Hypovolaemic shock

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There are lots of different causes of shock but if you are in doubt, the most common and therefore the one you should treat it as, is this one: hypovolaemic shock.


Shock due to reduction in the volume of circulating fluid. Generally, do something if the Systolic BP < 90 - that's never good.



If you only learn one thing before you become an F1 learn to manage shock. It's common and people die from it so if we had bothered to make an "Common And Important" .jpg, it would have been specifically for this condition.


Often, the cause of the shock is unknown and you just have to engage in some general management. Hypotension affects two bits: the sympathetic nervous system and renin-angiotensin-aldosterone system. The sympathetic nervous system causes vasoconstriction. Renin, released in the JGA of the kidney in hypotension, causes angiontensin-converting enzyme to convert angiontensin I to angiotensin II, a vasoconstrictor. This in turn causes aldosterone release in the adrenal glands, which causes salt and water retention.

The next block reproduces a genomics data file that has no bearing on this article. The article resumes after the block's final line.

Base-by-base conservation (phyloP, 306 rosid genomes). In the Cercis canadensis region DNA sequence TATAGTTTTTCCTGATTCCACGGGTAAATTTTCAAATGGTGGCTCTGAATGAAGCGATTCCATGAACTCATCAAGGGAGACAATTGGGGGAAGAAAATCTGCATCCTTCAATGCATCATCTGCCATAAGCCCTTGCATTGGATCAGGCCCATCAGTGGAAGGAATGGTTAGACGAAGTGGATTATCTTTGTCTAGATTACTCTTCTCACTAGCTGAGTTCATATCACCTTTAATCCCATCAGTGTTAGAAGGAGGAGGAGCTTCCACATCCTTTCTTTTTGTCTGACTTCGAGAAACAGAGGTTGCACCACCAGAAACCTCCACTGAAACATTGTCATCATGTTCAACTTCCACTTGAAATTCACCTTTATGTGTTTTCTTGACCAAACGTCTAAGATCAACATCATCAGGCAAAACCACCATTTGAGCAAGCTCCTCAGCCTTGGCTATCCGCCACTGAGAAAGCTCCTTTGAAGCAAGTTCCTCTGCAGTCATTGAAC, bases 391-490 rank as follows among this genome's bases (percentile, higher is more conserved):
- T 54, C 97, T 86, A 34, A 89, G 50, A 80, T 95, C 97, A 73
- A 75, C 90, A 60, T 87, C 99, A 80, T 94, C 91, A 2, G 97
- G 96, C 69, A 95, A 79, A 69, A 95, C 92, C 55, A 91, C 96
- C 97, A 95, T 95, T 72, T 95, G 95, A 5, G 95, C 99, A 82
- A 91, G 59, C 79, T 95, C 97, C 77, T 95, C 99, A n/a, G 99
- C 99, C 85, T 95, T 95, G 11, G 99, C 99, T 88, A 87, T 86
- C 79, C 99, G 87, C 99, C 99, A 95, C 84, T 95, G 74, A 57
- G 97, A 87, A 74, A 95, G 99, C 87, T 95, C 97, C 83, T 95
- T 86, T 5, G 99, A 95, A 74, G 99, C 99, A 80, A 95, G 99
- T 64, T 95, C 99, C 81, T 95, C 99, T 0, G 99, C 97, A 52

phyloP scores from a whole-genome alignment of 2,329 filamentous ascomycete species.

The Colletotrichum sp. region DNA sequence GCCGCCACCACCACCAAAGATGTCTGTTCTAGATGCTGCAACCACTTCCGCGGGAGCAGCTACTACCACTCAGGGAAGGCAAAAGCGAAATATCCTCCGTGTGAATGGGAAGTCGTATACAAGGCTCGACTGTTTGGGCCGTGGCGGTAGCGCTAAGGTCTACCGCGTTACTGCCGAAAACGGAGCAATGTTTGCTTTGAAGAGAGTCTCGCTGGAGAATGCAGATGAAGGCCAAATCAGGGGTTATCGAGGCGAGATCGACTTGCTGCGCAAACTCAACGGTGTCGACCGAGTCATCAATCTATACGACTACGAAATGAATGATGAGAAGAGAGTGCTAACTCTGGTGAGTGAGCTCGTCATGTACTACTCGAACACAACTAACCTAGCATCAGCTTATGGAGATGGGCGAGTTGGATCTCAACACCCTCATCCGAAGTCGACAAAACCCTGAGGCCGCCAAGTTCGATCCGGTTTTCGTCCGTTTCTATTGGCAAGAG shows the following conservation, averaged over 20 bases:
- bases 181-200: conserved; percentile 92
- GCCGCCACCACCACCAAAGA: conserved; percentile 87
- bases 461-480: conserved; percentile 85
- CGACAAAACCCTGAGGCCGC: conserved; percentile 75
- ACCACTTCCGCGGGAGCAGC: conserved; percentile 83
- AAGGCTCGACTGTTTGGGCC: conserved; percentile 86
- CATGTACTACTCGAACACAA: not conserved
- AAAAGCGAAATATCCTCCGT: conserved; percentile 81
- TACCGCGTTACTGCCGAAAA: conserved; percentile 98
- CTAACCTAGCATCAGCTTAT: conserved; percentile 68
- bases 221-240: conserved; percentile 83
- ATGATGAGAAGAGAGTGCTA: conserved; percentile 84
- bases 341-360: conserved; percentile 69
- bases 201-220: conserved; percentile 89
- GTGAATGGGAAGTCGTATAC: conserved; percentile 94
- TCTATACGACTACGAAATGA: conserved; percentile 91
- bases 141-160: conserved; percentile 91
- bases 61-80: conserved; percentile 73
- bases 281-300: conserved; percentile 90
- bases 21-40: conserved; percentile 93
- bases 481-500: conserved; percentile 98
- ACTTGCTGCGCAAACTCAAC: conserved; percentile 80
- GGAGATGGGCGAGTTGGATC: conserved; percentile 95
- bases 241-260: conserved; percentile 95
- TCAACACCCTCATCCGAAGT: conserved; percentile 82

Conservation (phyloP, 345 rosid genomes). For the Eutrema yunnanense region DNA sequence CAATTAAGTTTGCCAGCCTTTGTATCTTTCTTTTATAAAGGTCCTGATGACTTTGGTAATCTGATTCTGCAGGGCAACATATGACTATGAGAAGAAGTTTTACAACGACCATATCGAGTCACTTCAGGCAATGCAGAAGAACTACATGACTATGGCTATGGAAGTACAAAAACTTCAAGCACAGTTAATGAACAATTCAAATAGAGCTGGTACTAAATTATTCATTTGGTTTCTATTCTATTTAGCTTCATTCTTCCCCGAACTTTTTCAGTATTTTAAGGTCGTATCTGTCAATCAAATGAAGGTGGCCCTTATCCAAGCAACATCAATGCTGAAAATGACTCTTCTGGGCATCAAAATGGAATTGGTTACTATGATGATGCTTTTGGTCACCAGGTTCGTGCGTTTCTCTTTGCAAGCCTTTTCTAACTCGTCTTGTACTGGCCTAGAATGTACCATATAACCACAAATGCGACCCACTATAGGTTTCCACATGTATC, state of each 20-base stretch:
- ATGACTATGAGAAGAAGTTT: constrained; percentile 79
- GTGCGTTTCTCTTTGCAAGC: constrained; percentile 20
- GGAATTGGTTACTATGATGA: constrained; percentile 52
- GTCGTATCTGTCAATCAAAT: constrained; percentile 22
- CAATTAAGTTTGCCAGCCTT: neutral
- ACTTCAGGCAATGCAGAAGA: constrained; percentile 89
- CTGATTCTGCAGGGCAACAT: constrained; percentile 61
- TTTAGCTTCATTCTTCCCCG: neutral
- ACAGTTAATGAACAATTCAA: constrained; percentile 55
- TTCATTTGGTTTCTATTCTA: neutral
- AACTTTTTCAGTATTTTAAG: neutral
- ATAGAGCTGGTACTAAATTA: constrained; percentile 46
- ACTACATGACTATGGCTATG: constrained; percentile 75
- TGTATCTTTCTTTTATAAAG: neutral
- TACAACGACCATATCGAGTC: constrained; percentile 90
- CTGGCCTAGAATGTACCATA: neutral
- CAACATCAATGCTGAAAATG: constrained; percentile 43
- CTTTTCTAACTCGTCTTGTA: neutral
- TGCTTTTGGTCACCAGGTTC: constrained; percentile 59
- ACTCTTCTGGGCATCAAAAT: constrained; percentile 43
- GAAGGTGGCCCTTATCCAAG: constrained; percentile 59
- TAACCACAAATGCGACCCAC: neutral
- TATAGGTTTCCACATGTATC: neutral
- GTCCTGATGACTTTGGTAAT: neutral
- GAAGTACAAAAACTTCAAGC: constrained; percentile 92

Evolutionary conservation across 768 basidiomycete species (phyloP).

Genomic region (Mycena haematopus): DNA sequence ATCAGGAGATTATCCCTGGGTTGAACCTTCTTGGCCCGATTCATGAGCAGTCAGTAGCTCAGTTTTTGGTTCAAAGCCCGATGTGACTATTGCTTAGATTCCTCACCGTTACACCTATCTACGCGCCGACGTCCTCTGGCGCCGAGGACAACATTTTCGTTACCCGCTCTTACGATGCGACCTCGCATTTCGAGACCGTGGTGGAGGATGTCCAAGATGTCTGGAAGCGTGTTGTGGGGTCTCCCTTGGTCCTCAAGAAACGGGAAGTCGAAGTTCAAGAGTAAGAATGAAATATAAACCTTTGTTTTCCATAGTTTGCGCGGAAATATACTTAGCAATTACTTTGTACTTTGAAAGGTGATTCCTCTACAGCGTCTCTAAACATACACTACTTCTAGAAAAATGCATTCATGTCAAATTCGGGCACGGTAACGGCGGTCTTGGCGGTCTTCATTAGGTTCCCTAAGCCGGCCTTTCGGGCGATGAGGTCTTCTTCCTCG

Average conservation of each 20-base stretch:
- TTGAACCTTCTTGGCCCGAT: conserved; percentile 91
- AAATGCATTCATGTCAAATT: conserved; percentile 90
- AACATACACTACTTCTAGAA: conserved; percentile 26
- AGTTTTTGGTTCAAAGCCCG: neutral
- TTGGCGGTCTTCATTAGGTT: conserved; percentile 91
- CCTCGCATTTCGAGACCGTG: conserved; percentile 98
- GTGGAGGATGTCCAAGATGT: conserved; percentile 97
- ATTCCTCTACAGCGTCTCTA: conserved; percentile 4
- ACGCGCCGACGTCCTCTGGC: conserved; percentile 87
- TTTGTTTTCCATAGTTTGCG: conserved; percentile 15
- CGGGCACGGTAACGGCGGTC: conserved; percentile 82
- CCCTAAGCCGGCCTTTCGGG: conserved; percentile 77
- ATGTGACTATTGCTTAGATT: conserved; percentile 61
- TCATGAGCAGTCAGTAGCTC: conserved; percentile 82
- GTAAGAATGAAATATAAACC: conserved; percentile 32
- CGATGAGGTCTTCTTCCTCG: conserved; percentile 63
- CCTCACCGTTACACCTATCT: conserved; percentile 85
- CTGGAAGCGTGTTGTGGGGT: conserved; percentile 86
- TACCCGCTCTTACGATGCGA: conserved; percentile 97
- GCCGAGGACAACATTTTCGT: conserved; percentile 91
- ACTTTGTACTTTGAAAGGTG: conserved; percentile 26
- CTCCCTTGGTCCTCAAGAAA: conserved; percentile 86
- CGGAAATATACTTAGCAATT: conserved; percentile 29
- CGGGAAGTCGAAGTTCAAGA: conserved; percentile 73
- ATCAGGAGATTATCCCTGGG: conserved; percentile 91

Risk Factors

Clinical Features

Essentially, there are three bits to hypovolaemic shock which cause symptoms: tissue perfusion, increased sympathetic tone, metabolic acidosis.



If BP unrecordable, call cardiac arrest team.

  • ABC
    • Give high-flow 100% O2
  • Raise foot of bed - everybody always forgets this but it's quite important and can help
  • IV access x 2 - wide-bore cannulae
  • Treat cause
  • Infuse crystalloid fast (don't do this if you know it's cardiogenic shock

Then do all your investigations. Consider putting in arterial and central line and record urinary output with a bladder catheter. Replace fluids guided by BP, CVP and urine output and consider inotropic support in hypotension.